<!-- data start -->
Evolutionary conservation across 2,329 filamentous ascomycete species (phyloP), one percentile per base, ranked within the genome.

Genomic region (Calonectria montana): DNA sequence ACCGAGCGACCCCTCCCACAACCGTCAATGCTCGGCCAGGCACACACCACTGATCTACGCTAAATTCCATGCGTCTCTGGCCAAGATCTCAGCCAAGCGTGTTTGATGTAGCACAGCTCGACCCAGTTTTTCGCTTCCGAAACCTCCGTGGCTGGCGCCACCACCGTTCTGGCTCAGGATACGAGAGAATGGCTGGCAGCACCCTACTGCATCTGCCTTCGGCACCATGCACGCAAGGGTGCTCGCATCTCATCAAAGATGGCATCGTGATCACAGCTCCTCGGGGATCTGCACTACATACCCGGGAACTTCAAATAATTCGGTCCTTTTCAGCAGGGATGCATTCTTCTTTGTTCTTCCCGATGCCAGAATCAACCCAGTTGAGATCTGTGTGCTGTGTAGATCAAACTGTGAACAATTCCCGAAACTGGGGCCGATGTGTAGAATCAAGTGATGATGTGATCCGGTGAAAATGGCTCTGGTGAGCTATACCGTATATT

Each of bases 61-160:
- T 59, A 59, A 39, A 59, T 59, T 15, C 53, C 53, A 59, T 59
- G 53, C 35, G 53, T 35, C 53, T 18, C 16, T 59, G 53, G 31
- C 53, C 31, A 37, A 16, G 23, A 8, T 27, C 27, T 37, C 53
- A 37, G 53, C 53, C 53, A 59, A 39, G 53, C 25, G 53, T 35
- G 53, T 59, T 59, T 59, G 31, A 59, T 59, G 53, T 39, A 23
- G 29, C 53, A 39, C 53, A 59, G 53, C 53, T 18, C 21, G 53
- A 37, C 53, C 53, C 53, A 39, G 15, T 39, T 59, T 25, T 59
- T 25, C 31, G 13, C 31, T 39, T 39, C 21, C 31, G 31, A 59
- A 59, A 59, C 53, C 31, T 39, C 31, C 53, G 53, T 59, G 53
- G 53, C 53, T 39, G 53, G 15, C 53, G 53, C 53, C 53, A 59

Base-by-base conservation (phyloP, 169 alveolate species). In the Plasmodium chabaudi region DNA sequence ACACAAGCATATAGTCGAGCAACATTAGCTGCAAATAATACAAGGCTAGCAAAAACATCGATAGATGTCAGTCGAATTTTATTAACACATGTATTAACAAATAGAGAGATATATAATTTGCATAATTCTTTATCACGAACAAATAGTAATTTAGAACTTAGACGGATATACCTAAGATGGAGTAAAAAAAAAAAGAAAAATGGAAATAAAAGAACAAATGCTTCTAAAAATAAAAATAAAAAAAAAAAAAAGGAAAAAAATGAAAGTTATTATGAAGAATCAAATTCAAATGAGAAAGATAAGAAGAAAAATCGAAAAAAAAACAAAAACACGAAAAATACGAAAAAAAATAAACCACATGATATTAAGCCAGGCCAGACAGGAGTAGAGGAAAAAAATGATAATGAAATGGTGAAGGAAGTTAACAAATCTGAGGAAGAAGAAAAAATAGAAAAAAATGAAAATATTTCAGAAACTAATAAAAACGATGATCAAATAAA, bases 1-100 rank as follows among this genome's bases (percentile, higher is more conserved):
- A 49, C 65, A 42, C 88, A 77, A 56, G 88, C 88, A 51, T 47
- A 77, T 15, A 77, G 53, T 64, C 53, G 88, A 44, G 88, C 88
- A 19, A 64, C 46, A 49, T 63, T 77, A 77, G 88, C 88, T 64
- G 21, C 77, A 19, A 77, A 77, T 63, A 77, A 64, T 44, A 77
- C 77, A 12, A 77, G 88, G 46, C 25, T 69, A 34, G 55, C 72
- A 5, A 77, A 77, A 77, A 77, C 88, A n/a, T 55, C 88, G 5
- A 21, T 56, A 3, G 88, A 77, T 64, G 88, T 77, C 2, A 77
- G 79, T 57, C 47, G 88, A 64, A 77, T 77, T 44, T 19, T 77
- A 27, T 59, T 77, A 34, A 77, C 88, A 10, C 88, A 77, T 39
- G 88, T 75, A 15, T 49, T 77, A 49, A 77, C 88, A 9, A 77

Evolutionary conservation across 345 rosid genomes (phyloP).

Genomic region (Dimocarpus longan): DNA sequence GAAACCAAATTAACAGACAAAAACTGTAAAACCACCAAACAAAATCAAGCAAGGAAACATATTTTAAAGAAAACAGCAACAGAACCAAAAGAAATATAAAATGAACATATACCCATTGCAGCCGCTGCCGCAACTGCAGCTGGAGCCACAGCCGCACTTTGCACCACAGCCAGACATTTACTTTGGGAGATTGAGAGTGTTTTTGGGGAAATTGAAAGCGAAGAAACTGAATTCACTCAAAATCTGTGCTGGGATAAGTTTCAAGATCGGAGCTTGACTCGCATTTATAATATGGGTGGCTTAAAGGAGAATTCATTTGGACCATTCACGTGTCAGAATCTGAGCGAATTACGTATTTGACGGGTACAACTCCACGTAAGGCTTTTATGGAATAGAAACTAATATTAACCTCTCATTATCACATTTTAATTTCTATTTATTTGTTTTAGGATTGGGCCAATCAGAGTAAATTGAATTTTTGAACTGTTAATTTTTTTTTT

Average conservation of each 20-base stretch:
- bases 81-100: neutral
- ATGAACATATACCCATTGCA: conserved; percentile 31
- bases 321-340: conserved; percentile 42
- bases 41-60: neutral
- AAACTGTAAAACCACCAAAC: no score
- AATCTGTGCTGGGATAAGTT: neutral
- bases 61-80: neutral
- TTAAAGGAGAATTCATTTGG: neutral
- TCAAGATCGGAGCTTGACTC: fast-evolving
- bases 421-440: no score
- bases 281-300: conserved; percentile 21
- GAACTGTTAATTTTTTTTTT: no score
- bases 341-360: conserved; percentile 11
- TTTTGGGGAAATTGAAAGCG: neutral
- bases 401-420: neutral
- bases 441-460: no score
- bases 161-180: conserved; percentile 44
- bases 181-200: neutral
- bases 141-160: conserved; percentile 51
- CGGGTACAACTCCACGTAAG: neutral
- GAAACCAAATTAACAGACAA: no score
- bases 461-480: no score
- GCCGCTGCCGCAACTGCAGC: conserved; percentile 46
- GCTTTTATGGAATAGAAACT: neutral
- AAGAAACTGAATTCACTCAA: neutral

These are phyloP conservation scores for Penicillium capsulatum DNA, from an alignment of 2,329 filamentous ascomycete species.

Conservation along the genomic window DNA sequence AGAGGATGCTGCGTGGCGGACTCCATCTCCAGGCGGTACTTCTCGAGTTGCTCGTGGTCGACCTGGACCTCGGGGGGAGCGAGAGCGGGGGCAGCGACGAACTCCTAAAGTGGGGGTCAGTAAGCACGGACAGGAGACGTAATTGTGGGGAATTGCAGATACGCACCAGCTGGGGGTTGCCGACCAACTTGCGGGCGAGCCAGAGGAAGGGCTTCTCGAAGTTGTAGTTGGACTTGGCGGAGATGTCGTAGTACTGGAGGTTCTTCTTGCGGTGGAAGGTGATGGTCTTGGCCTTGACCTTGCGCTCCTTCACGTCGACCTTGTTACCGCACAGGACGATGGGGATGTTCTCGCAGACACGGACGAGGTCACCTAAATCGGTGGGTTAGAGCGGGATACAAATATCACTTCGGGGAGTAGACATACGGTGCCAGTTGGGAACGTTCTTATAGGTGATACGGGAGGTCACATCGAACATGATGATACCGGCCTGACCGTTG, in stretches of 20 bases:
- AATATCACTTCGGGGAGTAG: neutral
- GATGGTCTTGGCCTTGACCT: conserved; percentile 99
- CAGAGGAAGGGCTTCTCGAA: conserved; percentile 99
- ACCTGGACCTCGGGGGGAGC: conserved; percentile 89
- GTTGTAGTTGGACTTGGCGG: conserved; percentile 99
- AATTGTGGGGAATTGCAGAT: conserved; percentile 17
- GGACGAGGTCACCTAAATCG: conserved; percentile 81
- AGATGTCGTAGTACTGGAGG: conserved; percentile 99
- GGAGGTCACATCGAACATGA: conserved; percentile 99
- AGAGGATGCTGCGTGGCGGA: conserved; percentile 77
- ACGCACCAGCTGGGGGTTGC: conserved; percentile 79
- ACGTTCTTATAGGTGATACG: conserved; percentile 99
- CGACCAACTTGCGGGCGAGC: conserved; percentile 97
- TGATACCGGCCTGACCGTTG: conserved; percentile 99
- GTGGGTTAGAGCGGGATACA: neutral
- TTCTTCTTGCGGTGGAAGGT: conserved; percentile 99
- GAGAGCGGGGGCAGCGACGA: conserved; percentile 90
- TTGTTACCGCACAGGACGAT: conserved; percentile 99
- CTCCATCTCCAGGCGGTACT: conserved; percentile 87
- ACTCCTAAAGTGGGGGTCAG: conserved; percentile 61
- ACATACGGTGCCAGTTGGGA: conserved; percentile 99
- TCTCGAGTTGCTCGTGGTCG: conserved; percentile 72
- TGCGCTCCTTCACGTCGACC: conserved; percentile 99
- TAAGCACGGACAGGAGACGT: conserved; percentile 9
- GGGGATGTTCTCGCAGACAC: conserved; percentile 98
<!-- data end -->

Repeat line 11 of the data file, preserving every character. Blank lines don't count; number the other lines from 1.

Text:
- T 25, C 31, G 13, C 31, T 39, T 39, C 21, C 31, G 31, A 59